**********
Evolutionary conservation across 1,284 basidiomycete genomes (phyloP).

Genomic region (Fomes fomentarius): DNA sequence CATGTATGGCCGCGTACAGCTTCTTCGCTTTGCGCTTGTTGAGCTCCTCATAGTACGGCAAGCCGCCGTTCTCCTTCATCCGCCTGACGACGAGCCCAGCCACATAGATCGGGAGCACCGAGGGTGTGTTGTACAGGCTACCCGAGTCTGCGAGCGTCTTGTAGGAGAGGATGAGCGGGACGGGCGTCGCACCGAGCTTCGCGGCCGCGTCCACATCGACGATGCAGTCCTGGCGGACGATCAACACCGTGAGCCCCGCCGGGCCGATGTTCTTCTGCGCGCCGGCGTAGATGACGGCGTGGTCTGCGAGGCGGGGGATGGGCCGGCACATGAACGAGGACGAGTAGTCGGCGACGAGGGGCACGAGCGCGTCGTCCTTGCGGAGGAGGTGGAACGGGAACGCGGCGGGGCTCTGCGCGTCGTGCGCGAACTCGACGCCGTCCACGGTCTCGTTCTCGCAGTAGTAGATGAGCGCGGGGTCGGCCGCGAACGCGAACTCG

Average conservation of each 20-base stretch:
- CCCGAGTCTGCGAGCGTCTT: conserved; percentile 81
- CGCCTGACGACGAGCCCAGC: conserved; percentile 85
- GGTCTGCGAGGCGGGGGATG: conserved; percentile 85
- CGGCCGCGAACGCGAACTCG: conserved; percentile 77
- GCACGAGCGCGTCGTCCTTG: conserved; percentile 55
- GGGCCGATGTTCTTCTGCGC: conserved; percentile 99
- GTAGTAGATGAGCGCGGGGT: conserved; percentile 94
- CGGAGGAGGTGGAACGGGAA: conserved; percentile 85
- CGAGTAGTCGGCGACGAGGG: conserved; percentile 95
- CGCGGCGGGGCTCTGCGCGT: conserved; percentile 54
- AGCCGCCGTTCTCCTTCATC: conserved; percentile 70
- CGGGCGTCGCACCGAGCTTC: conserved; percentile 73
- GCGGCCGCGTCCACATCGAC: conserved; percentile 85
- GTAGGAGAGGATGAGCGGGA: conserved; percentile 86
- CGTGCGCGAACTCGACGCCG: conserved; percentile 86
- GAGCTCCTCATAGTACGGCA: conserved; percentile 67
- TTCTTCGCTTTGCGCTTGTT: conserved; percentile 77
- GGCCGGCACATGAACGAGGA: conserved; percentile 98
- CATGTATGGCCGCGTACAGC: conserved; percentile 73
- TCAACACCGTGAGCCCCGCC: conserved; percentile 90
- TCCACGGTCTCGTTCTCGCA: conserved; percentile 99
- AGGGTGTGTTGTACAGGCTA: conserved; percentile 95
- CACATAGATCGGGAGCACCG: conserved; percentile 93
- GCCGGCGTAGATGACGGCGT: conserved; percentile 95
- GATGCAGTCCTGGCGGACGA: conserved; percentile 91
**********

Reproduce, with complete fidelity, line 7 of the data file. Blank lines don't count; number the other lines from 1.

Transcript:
- CGGCCGCGAACGCGAACTCG: conserved; percentile 77